Psychological medicine  2008;39(1):55-64.
Background
Little is known about factors that predict first lifetime episodes of major depression in middle-aged women. It is not known whether health-related factors and life stress pose more or less of a risk to the onset of clinical depression than does the menopausal transition.
Method
The Structured Clinical Interview for DSM-IV Axis I Disorders (SCID) was used to assess diagnoses of lifetime, annual and current major depression in a community-based sample of premenopausal or early perimenopausal African American and White women. Menstrual cycle characteristics, psychosocial and health-related factors, and blood samples for assay of reproductive hormones were obtained annually. Two hundred and sixty-six women without a history of major depression at baseline constituted the cohort for the current analyses.
Results
Over 7 years of follow-up, 42 (15.8%) women met criteria for a diagnosis of major depression. Frequent vasomotor symptoms (VMS; hot flashes and/or night sweats) (HR 2.14, p=0.03) were a significant predictor of major depression in univariate analyses. After simultaneous adjustment for multiple predictors in Cox proportional hazards analyses, frequent VMS were no longer significant; lifetime history of an anxiety disorder (HR 2.20, p=0.02) and role limitations due to physical health (HR 1.88, p=0.07) at baseline and a very stressful life event (HR 2.25, p=0.04) prior to depression onset predicted a first episode of major depression.
Conclusions
Both earlier (e.g. history of anxiety disorders) and more proximal factors (e.g. life stress) may be more important than VMS in contributing to a first episode of major depression during midlife.
doi:10.1017/S0033291708003218
PMCID: PMC2905863  PMID: 18377672
Incident major depression; longitudinal study; menopause; midlife women
4.  Childhood Physical Abuse Is Associated with Incident Metabolic Syndrome in Mid-Life Women 
Objective
Previous research has suggested that childhood emotional abuse, physical abuse, and sexual abuse are associated with an increased risk for ischemic heart disease. Our objective was to examine whether childhood abuse predicted incident metabolic syndrome, a precursor to heart disease, in mid-life women.
Methods
Participants were 342 (114 Black, 228 White) women from the Pittsburgh site of the Study of Women’s Health Across the Nation (SWAN). SWAN included a baseline assessment of premenopausal or early perimenopausal women in midlife (mean age = 45.7), and women were evaluated for presence of the metabolic syndrome over 7 annual follow-up visits. Women were classified as having metabolic syndrome if they met 3 of the following criteria: waist circumference > 88 cm, triglycerides ≥ 150 mg/dl, HDL < 50 mg/dl, SBP ≥ 130 or DBP ≥ 85 mmHg or on blood pressure medication, and fasting glucose ≥ 110 mg/dl or diabetic. The Childhood Trauma Questionnaire is a standardized measure that retrospectively assesses three domains of abuse in childhood and adolescence: emotional, physical, and sexual abuse.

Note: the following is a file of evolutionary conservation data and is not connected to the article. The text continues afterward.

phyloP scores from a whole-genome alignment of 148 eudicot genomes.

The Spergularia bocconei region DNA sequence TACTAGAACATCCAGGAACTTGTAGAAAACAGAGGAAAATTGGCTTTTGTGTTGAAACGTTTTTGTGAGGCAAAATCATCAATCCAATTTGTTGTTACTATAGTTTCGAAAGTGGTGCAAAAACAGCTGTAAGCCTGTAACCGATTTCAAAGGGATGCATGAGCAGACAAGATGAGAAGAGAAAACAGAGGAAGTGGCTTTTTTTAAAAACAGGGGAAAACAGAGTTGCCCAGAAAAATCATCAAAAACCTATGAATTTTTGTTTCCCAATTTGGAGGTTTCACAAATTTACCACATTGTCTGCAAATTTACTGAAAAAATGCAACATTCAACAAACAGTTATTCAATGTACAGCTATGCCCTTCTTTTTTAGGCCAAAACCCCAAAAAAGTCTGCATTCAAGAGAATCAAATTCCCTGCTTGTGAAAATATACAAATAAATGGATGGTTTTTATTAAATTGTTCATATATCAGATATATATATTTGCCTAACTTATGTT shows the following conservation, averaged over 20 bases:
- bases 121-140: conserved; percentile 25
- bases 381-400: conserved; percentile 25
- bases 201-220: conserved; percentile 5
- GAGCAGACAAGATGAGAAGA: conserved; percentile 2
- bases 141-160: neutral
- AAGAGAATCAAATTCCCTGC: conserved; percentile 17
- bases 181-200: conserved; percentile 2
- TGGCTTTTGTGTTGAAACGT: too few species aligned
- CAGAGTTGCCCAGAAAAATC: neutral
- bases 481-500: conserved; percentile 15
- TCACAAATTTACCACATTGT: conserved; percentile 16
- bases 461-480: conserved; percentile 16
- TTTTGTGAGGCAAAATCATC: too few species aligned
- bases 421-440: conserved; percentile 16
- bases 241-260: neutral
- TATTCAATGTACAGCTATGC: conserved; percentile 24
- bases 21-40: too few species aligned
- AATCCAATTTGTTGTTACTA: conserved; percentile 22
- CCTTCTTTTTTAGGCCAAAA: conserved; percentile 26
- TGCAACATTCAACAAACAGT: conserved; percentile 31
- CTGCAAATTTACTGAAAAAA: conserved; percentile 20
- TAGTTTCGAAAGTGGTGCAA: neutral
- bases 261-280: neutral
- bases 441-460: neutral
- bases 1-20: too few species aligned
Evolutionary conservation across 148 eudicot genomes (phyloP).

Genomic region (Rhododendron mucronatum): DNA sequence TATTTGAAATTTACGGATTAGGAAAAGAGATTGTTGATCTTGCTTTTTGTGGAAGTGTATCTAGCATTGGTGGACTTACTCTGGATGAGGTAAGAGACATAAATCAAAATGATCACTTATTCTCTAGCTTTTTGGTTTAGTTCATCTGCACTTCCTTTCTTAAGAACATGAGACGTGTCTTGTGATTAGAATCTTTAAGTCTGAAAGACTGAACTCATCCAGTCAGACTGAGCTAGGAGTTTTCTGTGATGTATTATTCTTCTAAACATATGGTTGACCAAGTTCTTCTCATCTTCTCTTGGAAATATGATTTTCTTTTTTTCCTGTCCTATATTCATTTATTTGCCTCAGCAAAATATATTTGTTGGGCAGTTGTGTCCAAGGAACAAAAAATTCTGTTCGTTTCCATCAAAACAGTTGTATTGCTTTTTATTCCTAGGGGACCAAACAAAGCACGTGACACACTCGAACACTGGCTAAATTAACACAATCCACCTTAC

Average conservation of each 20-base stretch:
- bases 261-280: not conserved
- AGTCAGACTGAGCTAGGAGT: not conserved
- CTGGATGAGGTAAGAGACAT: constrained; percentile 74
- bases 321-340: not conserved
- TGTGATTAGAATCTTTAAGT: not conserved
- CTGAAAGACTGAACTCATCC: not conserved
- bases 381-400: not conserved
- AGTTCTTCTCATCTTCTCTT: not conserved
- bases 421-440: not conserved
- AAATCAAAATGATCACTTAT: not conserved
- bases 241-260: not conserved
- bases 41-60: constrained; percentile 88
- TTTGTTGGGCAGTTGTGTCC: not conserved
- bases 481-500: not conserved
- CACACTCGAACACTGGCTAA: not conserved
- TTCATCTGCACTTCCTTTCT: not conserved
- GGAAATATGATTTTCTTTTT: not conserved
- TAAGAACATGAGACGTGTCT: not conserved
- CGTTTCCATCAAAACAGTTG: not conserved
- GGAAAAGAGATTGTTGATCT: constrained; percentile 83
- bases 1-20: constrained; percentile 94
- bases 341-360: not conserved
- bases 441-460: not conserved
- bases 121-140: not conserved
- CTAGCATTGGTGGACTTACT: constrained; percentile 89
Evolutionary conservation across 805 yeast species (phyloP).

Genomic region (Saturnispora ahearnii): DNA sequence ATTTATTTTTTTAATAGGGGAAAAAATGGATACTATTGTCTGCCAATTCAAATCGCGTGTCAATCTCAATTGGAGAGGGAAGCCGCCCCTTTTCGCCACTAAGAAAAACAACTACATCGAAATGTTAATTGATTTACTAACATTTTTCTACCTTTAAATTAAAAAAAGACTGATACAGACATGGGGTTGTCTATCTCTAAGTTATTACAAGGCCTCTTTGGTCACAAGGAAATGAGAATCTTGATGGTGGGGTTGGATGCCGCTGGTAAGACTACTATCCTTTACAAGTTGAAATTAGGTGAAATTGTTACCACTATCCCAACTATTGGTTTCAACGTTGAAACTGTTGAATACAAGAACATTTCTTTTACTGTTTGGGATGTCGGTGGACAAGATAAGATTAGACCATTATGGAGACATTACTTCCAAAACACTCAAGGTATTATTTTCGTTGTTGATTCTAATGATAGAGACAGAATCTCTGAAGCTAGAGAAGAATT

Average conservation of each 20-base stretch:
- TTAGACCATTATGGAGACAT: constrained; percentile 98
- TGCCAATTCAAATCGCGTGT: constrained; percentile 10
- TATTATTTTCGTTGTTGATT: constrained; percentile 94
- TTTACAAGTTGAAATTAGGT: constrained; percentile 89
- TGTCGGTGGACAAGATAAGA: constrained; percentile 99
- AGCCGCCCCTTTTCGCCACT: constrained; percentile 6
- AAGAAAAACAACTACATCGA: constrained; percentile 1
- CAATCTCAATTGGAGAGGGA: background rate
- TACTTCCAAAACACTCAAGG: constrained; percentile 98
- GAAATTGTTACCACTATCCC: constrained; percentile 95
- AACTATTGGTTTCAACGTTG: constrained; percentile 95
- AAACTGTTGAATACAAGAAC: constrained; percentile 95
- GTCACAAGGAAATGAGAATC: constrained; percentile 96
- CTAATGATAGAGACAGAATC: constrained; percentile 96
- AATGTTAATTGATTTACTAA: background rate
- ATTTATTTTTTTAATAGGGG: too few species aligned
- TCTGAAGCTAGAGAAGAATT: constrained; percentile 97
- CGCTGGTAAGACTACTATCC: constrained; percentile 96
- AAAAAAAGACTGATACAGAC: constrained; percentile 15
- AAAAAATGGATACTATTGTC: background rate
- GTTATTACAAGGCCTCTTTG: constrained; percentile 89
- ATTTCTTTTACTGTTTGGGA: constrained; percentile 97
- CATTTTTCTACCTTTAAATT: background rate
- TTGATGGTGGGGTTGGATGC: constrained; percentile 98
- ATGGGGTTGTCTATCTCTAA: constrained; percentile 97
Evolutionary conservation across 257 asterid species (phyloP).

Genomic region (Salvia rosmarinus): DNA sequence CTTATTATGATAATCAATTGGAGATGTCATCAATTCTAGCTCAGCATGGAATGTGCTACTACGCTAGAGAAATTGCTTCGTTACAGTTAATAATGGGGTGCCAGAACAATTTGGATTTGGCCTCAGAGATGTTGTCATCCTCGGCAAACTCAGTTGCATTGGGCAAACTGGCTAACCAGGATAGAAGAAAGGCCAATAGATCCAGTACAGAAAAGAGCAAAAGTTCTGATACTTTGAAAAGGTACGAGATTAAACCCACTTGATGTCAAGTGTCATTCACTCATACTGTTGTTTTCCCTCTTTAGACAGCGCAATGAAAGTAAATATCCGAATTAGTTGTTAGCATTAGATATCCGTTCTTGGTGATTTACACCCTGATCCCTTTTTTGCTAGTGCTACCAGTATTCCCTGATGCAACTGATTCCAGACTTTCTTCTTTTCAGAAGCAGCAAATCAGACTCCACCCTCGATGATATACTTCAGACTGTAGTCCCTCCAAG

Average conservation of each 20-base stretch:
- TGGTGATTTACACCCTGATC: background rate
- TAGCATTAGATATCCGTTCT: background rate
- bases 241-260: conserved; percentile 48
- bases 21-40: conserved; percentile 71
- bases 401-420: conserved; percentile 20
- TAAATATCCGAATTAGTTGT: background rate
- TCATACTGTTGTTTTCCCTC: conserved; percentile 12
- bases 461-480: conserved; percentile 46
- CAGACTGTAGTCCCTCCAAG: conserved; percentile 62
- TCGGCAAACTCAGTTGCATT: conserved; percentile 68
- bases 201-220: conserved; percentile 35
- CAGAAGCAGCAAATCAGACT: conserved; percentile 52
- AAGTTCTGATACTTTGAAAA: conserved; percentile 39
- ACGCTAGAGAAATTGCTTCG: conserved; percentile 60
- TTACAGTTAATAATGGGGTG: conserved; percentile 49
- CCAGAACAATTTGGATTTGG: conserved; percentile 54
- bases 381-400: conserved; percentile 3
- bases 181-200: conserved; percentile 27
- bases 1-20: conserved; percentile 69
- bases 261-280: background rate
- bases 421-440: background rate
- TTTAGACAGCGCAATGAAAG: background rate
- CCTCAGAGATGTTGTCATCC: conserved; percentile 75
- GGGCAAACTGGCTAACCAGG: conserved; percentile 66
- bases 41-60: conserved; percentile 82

Results
Approximately 34% of the participants reported a history of abuse. Cox model survival analysis showed that physical abuse was associated with incident metabolic syndrome over the course of seven years (HR = 2.12, p = .02), adjusted for ethnicity, age at baseline, and time-dependent menopausal status. Sexual abuse and emotional abuse were unrelated to the metabolic syndrome.
Conclusion
This is the first study to show that a history of childhood abuse, specifically physical abuse, is related to the development of metabolic syndrome in mid-life women.
doi:10.1037/a0027891
PMCID: PMC3641896  PMID: 22775234
childhood abuse; metabolic syndrome; menopause
5.  Relative Androgen Excess During the Menopausal Transition Predicts Incident Metabolic Syndrome in Mid-Life Women: SWAN 
Menopause (New York, N.Y.)  2009;16(2):257-264.
Background
During the menopausal transition, total testosterone remains unchanged while estrogen decreases markedly creating a state of relative androgen excess. We hypothesized that change in the testosterone/estradiol (T/E) ratio during the menopausal transition would be associated with incident metabolic syndrome.
Methods and Results
The association between incident metabolic syndrome and total estradiol, total testosterone, sex hormone binding globulin, the free androgen index (FAI), baseline ratio of total testosterone over total estradiol and the change of this ratio over time was evaluated in a multiethnic cohort of 1,862 pre- and perimenopausal women without diabetes enrolled in the Study of Women’s Health Across the Nation (SWAN). New cases (n=257) of the metabolic syndrome were identified in the cohort during 6296 woman-years of follow-up. The age adjusted total T/E ratio increased 10.1% per year during the 5 years of follow-up. Neither baseline nor change in estradiol were associated with incident metabolic syndrome. Low sex hormone biding globulin, free androgen index and high total testosterone at baseline all increased the risk of metabolic syndrome but their change over time did not. Both baseline total T/E ratio (1.41; 95% CI=1.17-1.1.69; P 0.001) and its rate of change (1.24; 95% CI=1.01-1.52; P 0.04) were associated with increased incident metabolic syndrome independent of ethnicity.
Conclusions
The interaction between testosterone and estradiol during the menopausal transition, rather than the individual change of each over time, is a factor in determination of risk for developing the metabolic syndrome during the menopausal transition. This relationship was independent of ethnicity and other factors associated with prevalent metabolic syndrome prior to the onset of the menopausal transition.